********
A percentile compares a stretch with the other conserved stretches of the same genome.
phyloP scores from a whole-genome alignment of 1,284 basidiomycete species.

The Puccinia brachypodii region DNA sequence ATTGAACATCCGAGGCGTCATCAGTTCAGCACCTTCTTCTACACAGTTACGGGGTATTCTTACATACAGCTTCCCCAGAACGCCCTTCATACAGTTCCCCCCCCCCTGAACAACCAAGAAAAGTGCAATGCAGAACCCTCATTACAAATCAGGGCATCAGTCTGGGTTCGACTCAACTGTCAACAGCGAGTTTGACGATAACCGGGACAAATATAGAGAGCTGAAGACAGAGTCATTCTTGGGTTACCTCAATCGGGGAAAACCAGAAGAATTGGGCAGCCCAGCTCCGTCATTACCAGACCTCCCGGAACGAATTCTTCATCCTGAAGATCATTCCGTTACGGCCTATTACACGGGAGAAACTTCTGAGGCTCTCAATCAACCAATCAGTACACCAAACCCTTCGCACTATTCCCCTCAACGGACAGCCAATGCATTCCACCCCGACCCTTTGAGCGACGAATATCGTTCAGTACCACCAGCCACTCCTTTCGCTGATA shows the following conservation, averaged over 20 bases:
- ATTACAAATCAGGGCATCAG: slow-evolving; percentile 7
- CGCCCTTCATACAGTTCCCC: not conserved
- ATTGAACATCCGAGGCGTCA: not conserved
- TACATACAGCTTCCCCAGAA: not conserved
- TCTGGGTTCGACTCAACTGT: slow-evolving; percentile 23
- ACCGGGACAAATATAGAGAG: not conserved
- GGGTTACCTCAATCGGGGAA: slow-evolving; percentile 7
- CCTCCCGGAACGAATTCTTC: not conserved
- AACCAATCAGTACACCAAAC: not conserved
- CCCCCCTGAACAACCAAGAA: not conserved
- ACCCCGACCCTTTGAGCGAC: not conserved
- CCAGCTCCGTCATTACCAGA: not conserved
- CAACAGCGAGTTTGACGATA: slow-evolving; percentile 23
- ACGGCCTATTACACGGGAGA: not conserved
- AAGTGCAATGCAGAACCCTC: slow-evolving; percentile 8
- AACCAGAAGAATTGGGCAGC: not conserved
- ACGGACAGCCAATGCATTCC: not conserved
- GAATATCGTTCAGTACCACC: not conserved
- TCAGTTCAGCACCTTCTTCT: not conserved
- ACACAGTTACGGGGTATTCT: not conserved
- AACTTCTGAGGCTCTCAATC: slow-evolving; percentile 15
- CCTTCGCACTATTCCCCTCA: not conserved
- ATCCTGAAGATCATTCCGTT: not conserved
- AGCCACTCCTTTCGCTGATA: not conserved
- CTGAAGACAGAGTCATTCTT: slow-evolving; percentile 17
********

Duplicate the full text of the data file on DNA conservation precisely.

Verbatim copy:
A percentile compares a stretch with the other conserved stretches of the same genome.
phyloP scores from a whole-genome alignment of 1,284 basidiomycete species.

The Puccinia brachypodii region DNA sequence ATTGAACATCCGAGGCGTCATCAGTTCAGCACCTTCTTCTACACAGTTACGGGGTATTCTTACATACAGCTTCCCCAGAACGCCCTTCATACAGTTCCCCCCCCCCTGAACAACCAAGAAAAGTGCAATGCAGAACCCTCATTACAAATCAGGGCATCAGTCTGGGTTCGACTCAACTGTCAACAGCGAGTTTGACGATAACCGGGACAAATATAGAGAGCTGAAGACAGAGTCATTCTTGGGTTACCTCAATCGGGGAAAACCAGAAGAATTGGGCAGCCCAGCTCCGTCATTACCAGACCTCCCGGAACGAATTCTTCATCCTGAAGATCATTCCGTTACGGCCTATTACACGGGAGAAACTTCTGAGGCTCTCAATCAACCAATCAGTACACCAAACCCTTCGCACTATTCCCCTCAACGGACAGCCAATGCATTCCACCCCGACCCTTTGAGCGACGAATATCGTTCAGTACCACCAGCCACTCCTTTCGCTGATA shows the following conservation, averaged over 20 bases:
- ATTACAAATCAGGGCATCAG: slow-evolving; percentile 7
- CGCCCTTCATACAGTTCCCC: not conserved
- ATTGAACATCCGAGGCGTCA: not conserved
- TACATACAGCTTCCCCAGAA: not conserved
- TCTGGGTTCGACTCAACTGT: slow-evolving; percentile 23
- ACCGGGACAAATATAGAGAG: not conserved
- GGGTTACCTCAATCGGGGAA: slow-evolving; percentile 7
- CCTCCCGGAACGAATTCTTC: not conserved
- AACCAATCAGTACACCAAAC: not conserved
- CCCCCCTGAACAACCAAGAA: not conserved
- ACCCCGACCCTTTGAGCGAC: not conserved
- CCAGCTCCGTCATTACCAGA: not conserved
- CAACAGCGAGTTTGACGATA: slow-evolving; percentile 23
- ACGGCCTATTACACGGGAGA: not conserved
- AAGTGCAATGCAGAACCCTC: slow-evolving; percentile 8
- AACCAGAAGAATTGGGCAGC: not conserved
- ACGGACAGCCAATGCATTCC: not conserved
- GAATATCGTTCAGTACCACC: not conserved
- TCAGTTCAGCACCTTCTTCT: not conserved
- ACACAGTTACGGGGTATTCT: not conserved
- AACTTCTGAGGCTCTCAATC: slow-evolving; percentile 15
- CCTTCGCACTATTCCCCTCA: not conserved
- ATCCTGAAGATCATTCCGTT: not conserved
- AGCCACTCCTTTCGCTGATA: not conserved
- CTGAAGACAGAGTCATTCTT: slow-evolving; percentile 17